Sammy knew her people, their traditions. Her mother’s strong and liberal personality was the only reason she wasn’t already married to a cousin, and now this odd story.
Her dear father. Crazy about the idea.
Her mother. Washed her hands.
Her sister was married, children, she had a family of her own.
Giardini. With his own new thoughts, anthropology. In São Paulo!
Her turn. That would come anyway.
Here comes de bride!

When the cousin returned with the contract, of course, there were a lot of fine print. The advantages for the Naffahs were even better, but Sammy would be practically unreachable in the next few years. They would have news of each other, but secrecy was essential. For their own safety. The prince was very rich.
They opened an account for Samira, in a unusual bank in São Paulo, they put a large sum in it, and they gave her a card for immediate expenses. She enjoyed computers, so the cousin brought her a brand new laptop, state of the art.
None of this cheered Samira up. She was really disappointed with everyone. She could understand their reasons, but until the last minute, she waited for someone to take action.
Nothing, no one had courage enough to say it was an absurd, that she was more important to them. None.
Impressive how the group stands for what seems correct. Everyone is afraid of getting burned. "Imagine if I condemn this marriage and then, it works out, I’ll be shamed." Nobody cared about the poor Sammy, gift-wrapped.

She even thought up that a few years without contact would be a relief.
And there was Sammy toward her destination.

George was counting his thirty pieces of silver.
Mrs. Samira regretted her omission, never recovered her joy of living.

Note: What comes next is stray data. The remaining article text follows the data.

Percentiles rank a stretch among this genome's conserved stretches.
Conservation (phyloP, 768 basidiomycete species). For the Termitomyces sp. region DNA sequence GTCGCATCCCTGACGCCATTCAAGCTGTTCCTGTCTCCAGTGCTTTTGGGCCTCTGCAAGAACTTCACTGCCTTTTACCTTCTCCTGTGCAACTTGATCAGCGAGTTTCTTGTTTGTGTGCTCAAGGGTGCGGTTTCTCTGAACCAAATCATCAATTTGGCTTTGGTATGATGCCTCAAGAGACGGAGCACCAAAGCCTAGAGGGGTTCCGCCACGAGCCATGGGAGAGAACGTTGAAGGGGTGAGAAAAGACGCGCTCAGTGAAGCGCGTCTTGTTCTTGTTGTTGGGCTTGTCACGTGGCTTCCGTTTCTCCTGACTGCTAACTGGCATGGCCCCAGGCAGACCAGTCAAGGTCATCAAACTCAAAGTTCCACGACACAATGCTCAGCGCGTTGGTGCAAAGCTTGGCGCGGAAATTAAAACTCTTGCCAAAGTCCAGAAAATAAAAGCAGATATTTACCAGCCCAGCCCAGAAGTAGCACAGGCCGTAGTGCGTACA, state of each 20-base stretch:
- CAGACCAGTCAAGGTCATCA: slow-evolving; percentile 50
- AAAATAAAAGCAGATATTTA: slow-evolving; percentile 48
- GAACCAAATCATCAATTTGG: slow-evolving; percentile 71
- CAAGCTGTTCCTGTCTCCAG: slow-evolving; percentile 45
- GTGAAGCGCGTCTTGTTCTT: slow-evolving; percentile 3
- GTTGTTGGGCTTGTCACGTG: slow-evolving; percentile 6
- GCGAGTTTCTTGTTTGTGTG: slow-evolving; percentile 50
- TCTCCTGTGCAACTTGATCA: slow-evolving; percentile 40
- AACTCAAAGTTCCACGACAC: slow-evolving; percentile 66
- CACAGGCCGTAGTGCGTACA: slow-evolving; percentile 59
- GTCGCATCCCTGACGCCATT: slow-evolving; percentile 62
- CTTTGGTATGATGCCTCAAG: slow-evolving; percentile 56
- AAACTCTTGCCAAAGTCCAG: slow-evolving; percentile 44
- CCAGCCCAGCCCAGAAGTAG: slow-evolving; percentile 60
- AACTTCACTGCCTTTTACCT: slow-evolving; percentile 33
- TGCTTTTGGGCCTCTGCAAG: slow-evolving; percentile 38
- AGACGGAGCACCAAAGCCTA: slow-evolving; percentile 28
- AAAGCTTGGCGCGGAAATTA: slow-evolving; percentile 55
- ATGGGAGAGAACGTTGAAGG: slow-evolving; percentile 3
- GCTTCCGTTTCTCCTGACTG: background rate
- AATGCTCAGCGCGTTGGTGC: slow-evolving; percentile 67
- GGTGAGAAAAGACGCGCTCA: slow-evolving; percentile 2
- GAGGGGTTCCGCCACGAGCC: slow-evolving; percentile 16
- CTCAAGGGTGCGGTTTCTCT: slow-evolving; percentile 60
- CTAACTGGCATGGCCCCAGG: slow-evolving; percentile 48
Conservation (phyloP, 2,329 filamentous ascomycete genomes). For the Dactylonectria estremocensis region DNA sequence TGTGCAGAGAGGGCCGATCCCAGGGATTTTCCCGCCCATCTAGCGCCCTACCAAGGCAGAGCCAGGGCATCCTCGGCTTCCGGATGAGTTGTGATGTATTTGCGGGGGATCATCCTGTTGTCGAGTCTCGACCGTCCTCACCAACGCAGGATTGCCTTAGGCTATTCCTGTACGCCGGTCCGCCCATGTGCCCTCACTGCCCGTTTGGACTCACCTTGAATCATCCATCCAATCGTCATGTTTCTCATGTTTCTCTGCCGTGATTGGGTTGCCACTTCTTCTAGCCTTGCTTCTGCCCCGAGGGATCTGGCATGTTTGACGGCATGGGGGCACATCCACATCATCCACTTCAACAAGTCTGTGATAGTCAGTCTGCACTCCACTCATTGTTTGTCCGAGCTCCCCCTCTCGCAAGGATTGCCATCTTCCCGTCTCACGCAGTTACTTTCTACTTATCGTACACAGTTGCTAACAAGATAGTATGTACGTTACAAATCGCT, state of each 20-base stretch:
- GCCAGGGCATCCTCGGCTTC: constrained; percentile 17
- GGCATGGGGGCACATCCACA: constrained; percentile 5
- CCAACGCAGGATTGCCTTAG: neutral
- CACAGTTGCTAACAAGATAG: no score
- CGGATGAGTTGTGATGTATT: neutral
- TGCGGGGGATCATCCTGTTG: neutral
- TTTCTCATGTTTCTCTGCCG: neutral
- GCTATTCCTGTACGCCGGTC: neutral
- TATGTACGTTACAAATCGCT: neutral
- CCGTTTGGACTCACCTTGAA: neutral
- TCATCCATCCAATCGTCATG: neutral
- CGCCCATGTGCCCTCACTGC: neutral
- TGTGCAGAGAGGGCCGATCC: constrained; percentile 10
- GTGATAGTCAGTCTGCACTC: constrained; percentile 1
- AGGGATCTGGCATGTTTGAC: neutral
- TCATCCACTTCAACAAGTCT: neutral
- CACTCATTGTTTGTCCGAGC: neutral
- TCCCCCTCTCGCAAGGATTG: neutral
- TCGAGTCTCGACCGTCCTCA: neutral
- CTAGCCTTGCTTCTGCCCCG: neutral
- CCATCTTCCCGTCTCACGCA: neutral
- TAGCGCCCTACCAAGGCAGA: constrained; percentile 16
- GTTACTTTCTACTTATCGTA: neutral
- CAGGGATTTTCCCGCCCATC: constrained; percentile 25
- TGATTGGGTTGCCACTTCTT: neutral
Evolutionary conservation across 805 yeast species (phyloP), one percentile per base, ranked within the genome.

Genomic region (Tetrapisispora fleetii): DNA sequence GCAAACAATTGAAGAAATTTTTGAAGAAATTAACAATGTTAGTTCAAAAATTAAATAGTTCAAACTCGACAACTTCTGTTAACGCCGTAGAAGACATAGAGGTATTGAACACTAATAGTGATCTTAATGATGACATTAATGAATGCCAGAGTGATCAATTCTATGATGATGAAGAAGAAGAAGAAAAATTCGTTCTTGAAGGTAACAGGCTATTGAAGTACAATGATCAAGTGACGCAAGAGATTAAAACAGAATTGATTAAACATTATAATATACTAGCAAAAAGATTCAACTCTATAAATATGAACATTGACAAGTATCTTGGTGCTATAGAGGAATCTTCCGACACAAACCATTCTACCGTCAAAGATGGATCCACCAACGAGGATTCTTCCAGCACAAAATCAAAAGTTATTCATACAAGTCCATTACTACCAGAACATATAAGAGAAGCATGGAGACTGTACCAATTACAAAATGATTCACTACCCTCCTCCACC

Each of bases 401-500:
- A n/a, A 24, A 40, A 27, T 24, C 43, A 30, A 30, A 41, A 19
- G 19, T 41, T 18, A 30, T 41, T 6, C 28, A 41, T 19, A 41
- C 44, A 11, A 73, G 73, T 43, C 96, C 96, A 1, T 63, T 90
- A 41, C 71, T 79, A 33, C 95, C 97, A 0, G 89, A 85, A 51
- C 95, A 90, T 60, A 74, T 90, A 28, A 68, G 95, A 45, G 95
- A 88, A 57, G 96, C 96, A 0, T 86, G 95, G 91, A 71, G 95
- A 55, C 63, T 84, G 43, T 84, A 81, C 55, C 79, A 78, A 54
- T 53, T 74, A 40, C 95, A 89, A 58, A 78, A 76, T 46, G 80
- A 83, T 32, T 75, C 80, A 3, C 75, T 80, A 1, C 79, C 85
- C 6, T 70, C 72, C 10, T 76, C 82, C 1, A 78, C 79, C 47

Carol had followed her destiny.
Eli spread himself through the house.

- Abbotsomethingbad, what a name. It must be something really bad.
Samira was in an awful mood, she wasn’t even in the desert yet and was already cursing as a camel driver.
The cousin escorted her to Islamabad. There, he received his share and couldn’t go with her anymore. Security issues.
You know what? - Samira thought - this guy is an artist, he even tricked Mrs. Samira - that “monument” of wisdom! - then received his share and left. I’ve got to learn that from him. Idea, goal and class.

She wasn’t introduced to anybody, just kept herself quiet on the back seat. The younger brother was driving the van, the elder looked dumb. They went along the dusty road.

Samira closes her eyes and thought, all the family struggle for this? For everyone else, the glory. For her, an enormous emptiness. She tries to get distracted.

The trip wasn’t too bad at the beginning, with her cousin, he was really polite. This step, by van, wasn’t as good as she had planned, but whatever. Local customs!